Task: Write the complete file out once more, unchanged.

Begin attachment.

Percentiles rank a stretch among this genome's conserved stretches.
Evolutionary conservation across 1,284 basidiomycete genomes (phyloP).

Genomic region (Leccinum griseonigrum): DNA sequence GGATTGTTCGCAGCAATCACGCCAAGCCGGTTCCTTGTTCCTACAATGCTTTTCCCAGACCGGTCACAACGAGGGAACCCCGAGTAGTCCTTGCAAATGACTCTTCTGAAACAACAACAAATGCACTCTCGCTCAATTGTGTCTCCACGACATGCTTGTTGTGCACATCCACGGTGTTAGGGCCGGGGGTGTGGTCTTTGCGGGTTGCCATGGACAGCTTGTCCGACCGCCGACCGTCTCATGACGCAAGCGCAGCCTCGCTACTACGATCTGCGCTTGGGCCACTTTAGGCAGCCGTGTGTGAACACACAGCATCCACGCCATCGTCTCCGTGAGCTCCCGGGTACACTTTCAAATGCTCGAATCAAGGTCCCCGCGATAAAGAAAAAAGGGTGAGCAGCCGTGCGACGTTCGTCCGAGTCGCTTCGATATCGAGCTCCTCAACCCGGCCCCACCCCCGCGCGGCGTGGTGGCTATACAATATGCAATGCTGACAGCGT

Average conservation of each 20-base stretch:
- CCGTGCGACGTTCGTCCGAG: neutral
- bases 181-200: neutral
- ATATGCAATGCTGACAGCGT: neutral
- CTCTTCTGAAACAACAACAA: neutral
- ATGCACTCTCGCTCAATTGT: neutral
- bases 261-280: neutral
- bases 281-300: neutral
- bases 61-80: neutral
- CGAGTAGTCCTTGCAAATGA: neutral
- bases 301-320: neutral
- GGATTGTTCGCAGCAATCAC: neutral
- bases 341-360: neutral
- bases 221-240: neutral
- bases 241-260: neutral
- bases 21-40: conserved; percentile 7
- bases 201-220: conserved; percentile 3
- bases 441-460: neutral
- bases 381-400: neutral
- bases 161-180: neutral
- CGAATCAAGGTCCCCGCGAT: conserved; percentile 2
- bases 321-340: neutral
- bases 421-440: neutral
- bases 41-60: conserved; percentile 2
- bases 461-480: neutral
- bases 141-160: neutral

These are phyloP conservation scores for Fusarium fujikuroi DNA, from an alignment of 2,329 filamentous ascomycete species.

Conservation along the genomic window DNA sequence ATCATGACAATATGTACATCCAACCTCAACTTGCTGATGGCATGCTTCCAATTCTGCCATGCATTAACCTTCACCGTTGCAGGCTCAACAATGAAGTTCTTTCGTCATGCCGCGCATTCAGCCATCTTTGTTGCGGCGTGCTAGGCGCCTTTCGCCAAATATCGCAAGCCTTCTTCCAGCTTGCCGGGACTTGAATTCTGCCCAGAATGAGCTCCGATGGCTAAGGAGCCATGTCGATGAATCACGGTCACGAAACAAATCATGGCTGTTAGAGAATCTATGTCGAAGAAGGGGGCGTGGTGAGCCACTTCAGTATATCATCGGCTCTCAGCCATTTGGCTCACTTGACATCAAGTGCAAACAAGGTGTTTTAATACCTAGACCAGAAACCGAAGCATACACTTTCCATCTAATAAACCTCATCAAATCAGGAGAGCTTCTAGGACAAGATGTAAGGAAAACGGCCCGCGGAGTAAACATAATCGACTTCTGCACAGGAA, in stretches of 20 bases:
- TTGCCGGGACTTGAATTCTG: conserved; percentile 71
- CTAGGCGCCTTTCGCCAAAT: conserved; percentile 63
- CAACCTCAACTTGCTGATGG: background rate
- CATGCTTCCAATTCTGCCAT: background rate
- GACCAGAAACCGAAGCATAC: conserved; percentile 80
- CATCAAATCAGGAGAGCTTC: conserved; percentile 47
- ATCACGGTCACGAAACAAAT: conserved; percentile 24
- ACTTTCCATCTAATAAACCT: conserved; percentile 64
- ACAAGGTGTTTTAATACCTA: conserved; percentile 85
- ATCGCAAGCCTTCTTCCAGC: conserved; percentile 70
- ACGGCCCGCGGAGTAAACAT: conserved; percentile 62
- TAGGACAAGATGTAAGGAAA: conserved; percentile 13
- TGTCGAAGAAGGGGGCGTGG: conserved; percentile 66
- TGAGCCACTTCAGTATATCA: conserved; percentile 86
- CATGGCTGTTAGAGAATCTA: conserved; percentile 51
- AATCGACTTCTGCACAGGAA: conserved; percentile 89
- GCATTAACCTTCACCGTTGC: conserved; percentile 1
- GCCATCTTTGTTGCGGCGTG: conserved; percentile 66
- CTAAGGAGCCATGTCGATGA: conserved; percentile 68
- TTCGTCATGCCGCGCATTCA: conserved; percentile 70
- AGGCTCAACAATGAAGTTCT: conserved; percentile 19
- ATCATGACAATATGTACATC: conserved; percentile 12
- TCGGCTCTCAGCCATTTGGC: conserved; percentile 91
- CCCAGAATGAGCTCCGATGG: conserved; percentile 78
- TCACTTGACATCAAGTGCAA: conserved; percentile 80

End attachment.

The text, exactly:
Percentiles rank a stretch among this genome's conserved stretches.
Evolutionary conservation across 1,284 basidiomycete genomes (phyloP).

Genomic region (Leccinum griseonigrum): DNA sequence GGATTGTTCGCAGCAATCACGCCAAGCCGGTTCCTTGTTCCTACAATGCTTTTCCCAGACCGGTCACAACGAGGGAACCCCGAGTAGTCCTTGCAAATGACTCTTCTGAAACAACAACAAATGCACTCTCGCTCAATTGTGTCTCCACGACATGCTTGTTGTGCACATCCACGGTGTTAGGGCCGGGGGTGTGGTCTTTGCGGGTTGCCATGGACAGCTTGTCCGACCGCCGACCGTCTCATGACGCAAGCGCAGCCTCGCTACTACGATCTGCGCTTGGGCCACTTTAGGCAGCCGTGTGTGAACACACAGCATCCACGCCATCGTCTCCGTGAGCTCCCGGGTACACTTTCAAATGCTCGAATCAAGGTCCCCGCGATAAAGAAAAAAGGGTGAGCAGCCGTGCGACGTTCGTCCGAGTCGCTTCGATATCGAGCTCCTCAACCCGGCCCCACCCCCGCGCGGCGTGGTGGCTATACAATATGCAATGCTGACAGCGT

Average conservation of each 20-base stretch:
- CCGTGCGACGTTCGTCCGAG: neutral
- bases 181-200: neutral
- ATATGCAATGCTGACAGCGT: neutral
- CTCTTCTGAAACAACAACAA: neutral
- ATGCACTCTCGCTCAATTGT: neutral
- bases 261-280: neutral
- bases 281-300: neutral
- bases 61-80: neutral
- CGAGTAGTCCTTGCAAATGA: neutral
- bases 301-320: neutral
- GGATTGTTCGCAGCAATCAC: neutral
- bases 341-360: neutral
- bases 221-240: neutral
- bases 241-260: neutral
- bases 21-40: conserved; percentile 7
- bases 201-220: conserved; percentile 3
- bases 441-460: neutral
- bases 381-400: neutral
- bases 161-180: neutral
- CGAATCAAGGTCCCCGCGAT: conserved; percentile 2
- bases 321-340: neutral
- bases 421-440: neutral
- bases 41-60: conserved; percentile 2
- bases 461-480: neutral
- bases 141-160: neutral

These are phyloP conservation scores for Fusarium fujikuroi DNA, from an alignment of 2,329 filamentous ascomycete species.

Conservation along the genomic window DNA sequence ATCATGACAATATGTACATCCAACCTCAACTTGCTGATGGCATGCTTCCAATTCTGCCATGCATTAACCTTCACCGTTGCAGGCTCAACAATGAAGTTCTTTCGTCATGCCGCGCATTCAGCCATCTTTGTTGCGGCGTGCTAGGCGCCTTTCGCCAAATATCGCAAGCCTTCTTCCAGCTTGCCGGGACTTGAATTCTGCCCAGAATGAGCTCCGATGGCTAAGGAGCCATGTCGATGAATCACGGTCACGAAACAAATCATGGCTGTTAGAGAATCTATGTCGAAGAAGGGGGCGTGGTGAGCCACTTCAGTATATCATCGGCTCTCAGCCATTTGGCTCACTTGACATCAAGTGCAAACAAGGTGTTTTAATACCTAGACCAGAAACCGAAGCATACACTTTCCATCTAATAAACCTCATCAAATCAGGAGAGCTTCTAGGACAAGATGTAAGGAAAACGGCCCGCGGAGTAAACATAATCGACTTCTGCACAGGAA, in stretches of 20 bases:
- TTGCCGGGACTTGAATTCTG: conserved; percentile 71
- CTAGGCGCCTTTCGCCAAAT: conserved; percentile 63
- CAACCTCAACTTGCTGATGG: background rate
- CATGCTTCCAATTCTGCCAT: background rate
- GACCAGAAACCGAAGCATAC: conserved; percentile 80
- CATCAAATCAGGAGAGCTTC: conserved; percentile 47
- ATCACGGTCACGAAACAAAT: conserved; percentile 24
- ACTTTCCATCTAATAAACCT: conserved; percentile 64
- ACAAGGTGTTTTAATACCTA: conserved; percentile 85
- ATCGCAAGCCTTCTTCCAGC: conserved; percentile 70
- ACGGCCCGCGGAGTAAACAT: conserved; percentile 62
- TAGGACAAGATGTAAGGAAA: conserved; percentile 13
- TGTCGAAGAAGGGGGCGTGG: conserved; percentile 66
- TGAGCCACTTCAGTATATCA: conserved; percentile 86
- CATGGCTGTTAGAGAATCTA: conserved; percentile 51
- AATCGACTTCTGCACAGGAA: conserved; percentile 89
- GCATTAACCTTCACCGTTGC: conserved; percentile 1
- GCCATCTTTGTTGCGGCGTG: conserved; percentile 66
- CTAAGGAGCCATGTCGATGA: conserved; percentile 68
- TTCGTCATGCCGCGCATTCA: conserved; percentile 70
- AGGCTCAACAATGAAGTTCT: conserved; percentile 19
- ATCATGACAATATGTACATC: conserved; percentile 12
- TCGGCTCTCAGCCATTTGGC: conserved; percentile 91
- CCCAGAATGAGCTCCGATGG: conserved; percentile 78
- TCACTTGACATCAAGTGCAA: conserved; percentile 80